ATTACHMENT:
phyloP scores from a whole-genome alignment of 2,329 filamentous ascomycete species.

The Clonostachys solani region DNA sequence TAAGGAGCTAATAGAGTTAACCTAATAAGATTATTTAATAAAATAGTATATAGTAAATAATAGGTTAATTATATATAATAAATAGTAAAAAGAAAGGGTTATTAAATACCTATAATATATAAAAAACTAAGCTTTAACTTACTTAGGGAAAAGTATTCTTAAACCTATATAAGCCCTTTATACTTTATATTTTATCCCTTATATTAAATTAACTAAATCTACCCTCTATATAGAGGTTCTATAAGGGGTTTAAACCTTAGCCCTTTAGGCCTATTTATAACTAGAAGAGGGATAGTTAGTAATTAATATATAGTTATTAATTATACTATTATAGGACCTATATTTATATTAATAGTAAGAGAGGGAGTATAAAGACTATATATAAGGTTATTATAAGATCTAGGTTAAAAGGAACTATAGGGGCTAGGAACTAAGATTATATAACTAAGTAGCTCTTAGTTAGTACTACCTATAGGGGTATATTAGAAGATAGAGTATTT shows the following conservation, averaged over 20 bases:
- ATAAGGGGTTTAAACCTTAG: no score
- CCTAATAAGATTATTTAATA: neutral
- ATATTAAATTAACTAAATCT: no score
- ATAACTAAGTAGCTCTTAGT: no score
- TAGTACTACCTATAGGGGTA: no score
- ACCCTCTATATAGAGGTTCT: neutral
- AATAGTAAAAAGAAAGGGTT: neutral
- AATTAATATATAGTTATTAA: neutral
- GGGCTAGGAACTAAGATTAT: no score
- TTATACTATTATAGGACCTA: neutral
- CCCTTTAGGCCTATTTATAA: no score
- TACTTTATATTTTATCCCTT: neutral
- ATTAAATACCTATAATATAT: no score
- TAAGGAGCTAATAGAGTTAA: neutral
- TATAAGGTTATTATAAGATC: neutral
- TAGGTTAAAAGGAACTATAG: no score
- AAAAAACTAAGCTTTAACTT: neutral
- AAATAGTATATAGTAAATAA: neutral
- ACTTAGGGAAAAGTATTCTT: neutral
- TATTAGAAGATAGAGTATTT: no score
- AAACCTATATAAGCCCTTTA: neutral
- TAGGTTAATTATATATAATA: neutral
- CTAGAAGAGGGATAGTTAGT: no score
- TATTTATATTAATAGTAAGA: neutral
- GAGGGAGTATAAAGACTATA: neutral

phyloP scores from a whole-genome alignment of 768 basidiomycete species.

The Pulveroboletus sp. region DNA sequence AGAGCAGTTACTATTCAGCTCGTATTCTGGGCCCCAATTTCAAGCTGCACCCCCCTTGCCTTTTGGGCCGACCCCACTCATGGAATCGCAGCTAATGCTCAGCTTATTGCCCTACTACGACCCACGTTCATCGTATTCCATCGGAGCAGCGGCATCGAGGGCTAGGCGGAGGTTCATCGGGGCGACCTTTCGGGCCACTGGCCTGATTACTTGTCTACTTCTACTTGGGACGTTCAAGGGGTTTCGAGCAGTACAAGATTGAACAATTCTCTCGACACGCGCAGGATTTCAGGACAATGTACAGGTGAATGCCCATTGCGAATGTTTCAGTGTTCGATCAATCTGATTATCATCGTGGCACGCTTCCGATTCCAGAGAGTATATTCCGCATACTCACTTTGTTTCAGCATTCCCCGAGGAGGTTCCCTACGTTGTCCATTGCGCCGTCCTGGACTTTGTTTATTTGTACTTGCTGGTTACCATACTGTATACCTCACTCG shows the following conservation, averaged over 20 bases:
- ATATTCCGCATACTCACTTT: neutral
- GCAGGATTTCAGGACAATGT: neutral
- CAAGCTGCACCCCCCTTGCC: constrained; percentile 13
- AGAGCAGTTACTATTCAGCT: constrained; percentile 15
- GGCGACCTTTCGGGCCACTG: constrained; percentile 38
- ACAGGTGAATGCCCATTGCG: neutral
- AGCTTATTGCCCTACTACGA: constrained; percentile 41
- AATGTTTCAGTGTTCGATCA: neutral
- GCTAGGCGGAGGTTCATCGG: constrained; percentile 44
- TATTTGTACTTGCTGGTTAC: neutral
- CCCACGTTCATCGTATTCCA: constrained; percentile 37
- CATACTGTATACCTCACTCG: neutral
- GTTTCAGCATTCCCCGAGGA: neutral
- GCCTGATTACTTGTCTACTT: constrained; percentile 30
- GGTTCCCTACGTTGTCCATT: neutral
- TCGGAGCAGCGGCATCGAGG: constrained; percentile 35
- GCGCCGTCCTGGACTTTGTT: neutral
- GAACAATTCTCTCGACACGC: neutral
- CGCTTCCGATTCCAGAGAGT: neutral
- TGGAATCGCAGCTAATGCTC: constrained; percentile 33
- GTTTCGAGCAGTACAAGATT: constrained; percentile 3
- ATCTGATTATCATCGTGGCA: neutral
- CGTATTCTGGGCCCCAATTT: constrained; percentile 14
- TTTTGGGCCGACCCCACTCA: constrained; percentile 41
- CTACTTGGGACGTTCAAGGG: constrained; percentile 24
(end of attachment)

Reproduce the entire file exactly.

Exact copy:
phyloP scores from a whole-genome alignment of 2,329 filamentous ascomycete species.

The Clonostachys solani region DNA sequence TAAGGAGCTAATAGAGTTAACCTAATAAGATTATTTAATAAAATAGTATATAGTAAATAATAGGTTAATTATATATAATAAATAGTAAAAAGAAAGGGTTATTAAATACCTATAATATATAAAAAACTAAGCTTTAACTTACTTAGGGAAAAGTATTCTTAAACCTATATAAGCCCTTTATACTTTATATTTTATCCCTTATATTAAATTAACTAAATCTACCCTCTATATAGAGGTTCTATAAGGGGTTTAAACCTTAGCCCTTTAGGCCTATTTATAACTAGAAGAGGGATAGTTAGTAATTAATATATAGTTATTAATTATACTATTATAGGACCTATATTTATATTAATAGTAAGAGAGGGAGTATAAAGACTATATATAAGGTTATTATAAGATCTAGGTTAAAAGGAACTATAGGGGCTAGGAACTAAGATTATATAACTAAGTAGCTCTTAGTTAGTACTACCTATAGGGGTATATTAGAAGATAGAGTATTT shows the following conservation, averaged over 20 bases:
- ATAAGGGGTTTAAACCTTAG: no score
- CCTAATAAGATTATTTAATA: neutral
- ATATTAAATTAACTAAATCT: no score
- ATAACTAAGTAGCTCTTAGT: no score
- TAGTACTACCTATAGGGGTA: no score
- ACCCTCTATATAGAGGTTCT: neutral
- AATAGTAAAAAGAAAGGGTT: neutral
- AATTAATATATAGTTATTAA: neutral
- GGGCTAGGAACTAAGATTAT: no score
- TTATACTATTATAGGACCTA: neutral
- CCCTTTAGGCCTATTTATAA: no score
- TACTTTATATTTTATCCCTT: neutral
- ATTAAATACCTATAATATAT: no score
- TAAGGAGCTAATAGAGTTAA: neutral
- TATAAGGTTATTATAAGATC: neutral
- TAGGTTAAAAGGAACTATAG: no score
- AAAAAACTAAGCTTTAACTT: neutral
- AAATAGTATATAGTAAATAA: neutral
- ACTTAGGGAAAAGTATTCTT: neutral
- TATTAGAAGATAGAGTATTT: no score
- AAACCTATATAAGCCCTTTA: neutral
- TAGGTTAATTATATATAATA: neutral
- CTAGAAGAGGGATAGTTAGT: no score
- TATTTATATTAATAGTAAGA: neutral
- GAGGGAGTATAAAGACTATA: neutral

phyloP scores from a whole-genome alignment of 768 basidiomycete species.

The Pulveroboletus sp. region DNA sequence AGAGCAGTTACTATTCAGCTCGTATTCTGGGCCCCAATTTCAAGCTGCACCCCCCTTGCCTTTTGGGCCGACCCCACTCATGGAATCGCAGCTAATGCTCAGCTTATTGCCCTACTACGACCCACGTTCATCGTATTCCATCGGAGCAGCGGCATCGAGGGCTAGGCGGAGGTTCATCGGGGCGACCTTTCGGGCCACTGGCCTGATTACTTGTCTACTTCTACTTGGGACGTTCAAGGGGTTTCGAGCAGTACAAGATTGAACAATTCTCTCGACACGCGCAGGATTTCAGGACAATGTACAGGTGAATGCCCATTGCGAATGTTTCAGTGTTCGATCAATCTGATTATCATCGTGGCACGCTTCCGATTCCAGAGAGTATATTCCGCATACTCACTTTGTTTCAGCATTCCCCGAGGAGGTTCCCTACGTTGTCCATTGCGCCGTCCTGGACTTTGTTTATTTGTACTTGCTGGTTACCATACTGTATACCTCACTCG shows the following conservation, averaged over 20 bases:
- ATATTCCGCATACTCACTTT: neutral
- GCAGGATTTCAGGACAATGT: neutral
- CAAGCTGCACCCCCCTTGCC: constrained; percentile 13
- AGAGCAGTTACTATTCAGCT: constrained; percentile 15
- GGCGACCTTTCGGGCCACTG: constrained; percentile 38
- ACAGGTGAATGCCCATTGCG: neutral
- AGCTTATTGCCCTACTACGA: constrained; percentile 41
- AATGTTTCAGTGTTCGATCA: neutral
- GCTAGGCGGAGGTTCATCGG: constrained; percentile 44
- TATTTGTACTTGCTGGTTAC: neutral
- CCCACGTTCATCGTATTCCA: constrained; percentile 37
- CATACTGTATACCTCACTCG: neutral
- GTTTCAGCATTCCCCGAGGA: neutral
- GCCTGATTACTTGTCTACTT: constrained; percentile 30
- GGTTCCCTACGTTGTCCATT: neutral
- TCGGAGCAGCGGCATCGAGG: constrained; percentile 35
- GCGCCGTCCTGGACTTTGTT: neutral
- GAACAATTCTCTCGACACGC: neutral
- CGCTTCCGATTCCAGAGAGT: neutral
- TGGAATCGCAGCTAATGCTC: constrained; percentile 33
- GTTTCGAGCAGTACAAGATT: constrained; percentile 3
- ATCTGATTATCATCGTGGCA: neutral
- CGTATTCTGGGCCCCAATTT: constrained; percentile 14
- TTTTGGGCCGACCCCACTCA: constrained; percentile 41
- CTACTTGGGACGTTCAAGGG: constrained; percentile 24